Weekend Binger BewareThe weekends are your cherished time to unwind after a long and arduous work-week. They are also a time when routines often fly out the window, leading you to stray from your normal diet and exercise habits. When the weekend comes around, it can be very tempting to just relax and unwind with some well-deserved “Me” time.

Your oh-so-wonderful “Me” time and your usual health routines don’t have to be mutually exclusive.

There are several reasons why diet and health efforts are hindered on the weekends, particularly in the summer months. People often have less routine, take more vacations, and dine out and engage in social events more frequently. I’ll address each of these obstacles and give you some of my favorite strategies to cope with these concerns.

Problem #1:

The weekend is my time to unwind. I’ve worked long and hard all week and have earned an opportunity to relax. Just give me a break from my weekly exercise routine!”


It is wonderful that you have committed yourself fully into your weekday routine. Give yourself a bit of a break on the weekend without completely “slothing” on the sofa!

  • Try scheduling in exercise for at least one of the two weekend days, and allow yourself one day of complete rest. Scheduling the exercise makes it much more likely to happen. Also, try getting the exercise done in the morning to avoid the excuses that may develop as the day progresses.
  • Make it a social occasion and find a friend or family member who is willing to do something active with you on weekend– try a fun exercise class at the gym, a  brisk walk with a neighbor, a hike in nature with an old friend, or get the family involved in household chores.

Physical activity is an essential component of weight management and health and it keeps you  motivated, energized, and at your best. While you may be able to skip out on formal exercise on the weekend, do your best to get up, get moving, and have some fun!

Problem #2:

I’ve stuck to my diet all week. This weekend I am going on a long weekend vacation with my family and plan to eat whatever I want to reward myself for all of my hard work.”


Try your best to stray away from the word “diet” and instead use the word “lifestyle.” Once this transition occurs (easier said than done), the weekends will no longer feel like, “I’m cheating on my diet” and instead feel like “I’m incorporating variety and indulgences in moderation into my healthy lifestyle.” I’ll be honest with you, one weekend of over-indulgence may not be a deal-breaker, but most people report difficulties with getting back on track once Monday rolls around. Try out some of these tips to help control weekend over-indulgences:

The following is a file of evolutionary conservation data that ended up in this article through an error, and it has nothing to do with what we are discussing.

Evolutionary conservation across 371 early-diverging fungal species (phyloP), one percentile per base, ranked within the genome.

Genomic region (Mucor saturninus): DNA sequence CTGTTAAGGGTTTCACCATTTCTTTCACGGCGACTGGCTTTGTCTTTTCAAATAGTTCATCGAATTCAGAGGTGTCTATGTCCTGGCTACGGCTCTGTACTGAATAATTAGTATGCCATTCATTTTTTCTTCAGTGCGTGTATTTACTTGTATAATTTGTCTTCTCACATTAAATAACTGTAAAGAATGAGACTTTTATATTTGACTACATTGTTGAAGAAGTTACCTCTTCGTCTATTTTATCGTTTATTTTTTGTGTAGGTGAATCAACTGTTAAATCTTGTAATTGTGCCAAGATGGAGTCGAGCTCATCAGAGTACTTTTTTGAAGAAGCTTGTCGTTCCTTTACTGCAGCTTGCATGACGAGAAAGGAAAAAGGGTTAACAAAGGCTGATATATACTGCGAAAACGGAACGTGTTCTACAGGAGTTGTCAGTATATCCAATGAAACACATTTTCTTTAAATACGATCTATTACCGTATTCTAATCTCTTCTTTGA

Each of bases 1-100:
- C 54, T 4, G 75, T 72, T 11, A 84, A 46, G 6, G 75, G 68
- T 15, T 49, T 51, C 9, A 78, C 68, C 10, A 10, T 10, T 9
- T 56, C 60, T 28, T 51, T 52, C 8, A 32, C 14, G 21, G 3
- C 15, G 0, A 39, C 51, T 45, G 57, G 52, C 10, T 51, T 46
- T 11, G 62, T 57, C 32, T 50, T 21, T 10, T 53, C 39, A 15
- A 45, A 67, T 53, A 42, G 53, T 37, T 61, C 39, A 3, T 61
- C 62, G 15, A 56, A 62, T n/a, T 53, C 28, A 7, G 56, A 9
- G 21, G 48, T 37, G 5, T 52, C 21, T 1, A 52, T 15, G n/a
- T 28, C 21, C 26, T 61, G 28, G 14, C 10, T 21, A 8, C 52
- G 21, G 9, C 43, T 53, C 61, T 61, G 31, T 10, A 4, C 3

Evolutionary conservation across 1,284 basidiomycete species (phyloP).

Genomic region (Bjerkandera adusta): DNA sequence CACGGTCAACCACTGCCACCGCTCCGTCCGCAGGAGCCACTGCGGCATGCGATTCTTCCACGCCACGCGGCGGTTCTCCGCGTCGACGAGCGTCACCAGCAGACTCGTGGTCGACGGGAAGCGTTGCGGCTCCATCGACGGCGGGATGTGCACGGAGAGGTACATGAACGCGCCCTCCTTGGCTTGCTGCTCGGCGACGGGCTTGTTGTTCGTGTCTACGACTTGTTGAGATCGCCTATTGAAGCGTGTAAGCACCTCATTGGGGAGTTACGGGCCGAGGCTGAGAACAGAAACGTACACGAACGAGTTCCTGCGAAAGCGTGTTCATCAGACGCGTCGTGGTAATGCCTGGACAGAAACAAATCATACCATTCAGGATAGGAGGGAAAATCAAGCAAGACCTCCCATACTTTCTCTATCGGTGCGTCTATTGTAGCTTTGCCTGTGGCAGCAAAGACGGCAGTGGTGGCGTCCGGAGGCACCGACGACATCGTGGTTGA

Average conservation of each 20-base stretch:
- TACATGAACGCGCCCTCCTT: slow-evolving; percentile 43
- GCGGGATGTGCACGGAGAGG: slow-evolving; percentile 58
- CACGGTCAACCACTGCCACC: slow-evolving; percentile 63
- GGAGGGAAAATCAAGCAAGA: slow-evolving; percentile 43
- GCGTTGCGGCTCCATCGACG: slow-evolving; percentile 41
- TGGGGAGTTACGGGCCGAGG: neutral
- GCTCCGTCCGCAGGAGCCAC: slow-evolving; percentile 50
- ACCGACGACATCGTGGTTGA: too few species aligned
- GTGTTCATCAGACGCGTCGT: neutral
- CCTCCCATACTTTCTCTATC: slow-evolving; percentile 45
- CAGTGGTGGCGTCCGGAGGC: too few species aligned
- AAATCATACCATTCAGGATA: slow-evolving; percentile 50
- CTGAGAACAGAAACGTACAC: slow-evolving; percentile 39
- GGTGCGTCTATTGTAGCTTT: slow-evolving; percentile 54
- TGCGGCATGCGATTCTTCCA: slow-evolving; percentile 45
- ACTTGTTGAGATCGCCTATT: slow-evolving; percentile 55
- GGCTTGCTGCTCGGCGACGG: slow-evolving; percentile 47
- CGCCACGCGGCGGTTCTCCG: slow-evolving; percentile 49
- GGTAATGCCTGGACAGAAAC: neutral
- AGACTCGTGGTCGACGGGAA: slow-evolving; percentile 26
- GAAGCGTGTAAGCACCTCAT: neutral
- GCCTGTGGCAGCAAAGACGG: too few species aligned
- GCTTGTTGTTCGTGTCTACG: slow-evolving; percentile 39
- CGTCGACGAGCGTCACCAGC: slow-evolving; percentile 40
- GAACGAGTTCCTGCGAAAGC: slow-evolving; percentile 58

• Keep track of calories using a food diary or calorie-tracking app like MyFitnessPal or LoseIt. This will allow you to self-monitor your food choices, track trends, and look at the weekly big-picture of your eating habits. Food tracking keeps you accountable for all of your choices…just be sure to provide a honest report!
  • Use non-food rewards for working so hard to improve your health. Consider treating yourself to a new haircut, manicure/pedicure, massage, date-night, etc.
  • Remember, moderation is key. I like to preach the 90% rule—follow your health routine 90% of the time, while 10% of the time “life happens.” This means, you may occasionally go off track for your birthday, a holiday, a yearly vacation…and this is completely okay! No one follows a perfect diet 100% of the time.

Problem #3:

“I tend to eat out for most meals on the weekends, making it very difficult to make the right choices. Eating out often involves shared appetizers with the group, a few alcoholic beverages, and larger than normal portion sizes.”


Eating out doesn’t have to lead to weekend diet sabotage. Below are several strategies to help you continue with your health efforts when dining out.

  • Practice mindfulness…meaning enjoy the experience of dining out. Notice all the sensations around you– What does the food taste like? What do you smell as you walk into the restaurant? What does the restaurant look like? Listen to all the sounds around you! Savor the experience and savor the food.
  • Use the Hunger and Fullness scale (pictured below). Stop eating when you are about a 6 or 7. When you are an 8 or higher on the fullness scale, you’ve eaten too much.hunger scale
  • Ask for half of your meal in a to-go container before it even reaches the table.  This will not only limit your total calorie intake during the meal, but also help you to save a dime when you have lunch already prepared for the next day!
  • Skip the bread bowl. These are often mindless calories that can really add up, as well as create stronger cravings for food when the meal actually arrives to the table. I recommend taking a small bag of nuts with you to the restaurant. If you feel overly hungry before the meal starts then you will have something satisfying to munch on. Don’t forget to sip water as another tactic to calm hunger-pangs.
  • Limit alcohol consumption. Liquid calories can make a huge dent in total caloric intake. Did you know a classic margarita can contain upwards of 500 calories! Eek! Create a goal for limiting weekend adult-beverages, especially those that are high in calories and sugar.

There is no doubt that it is extremely tempting to take a break after a long week of diet and exercise. The ultimate goal should be that healthy eating and regular physical activity become lifestyle habits. Yo-yoing between binging on the weekends and restricting during the week is not sustainable and will not produce the results you desire. Try incorporating these health tips into your weekend routine. Make your health a top priority this weekend and every weekend thereafter!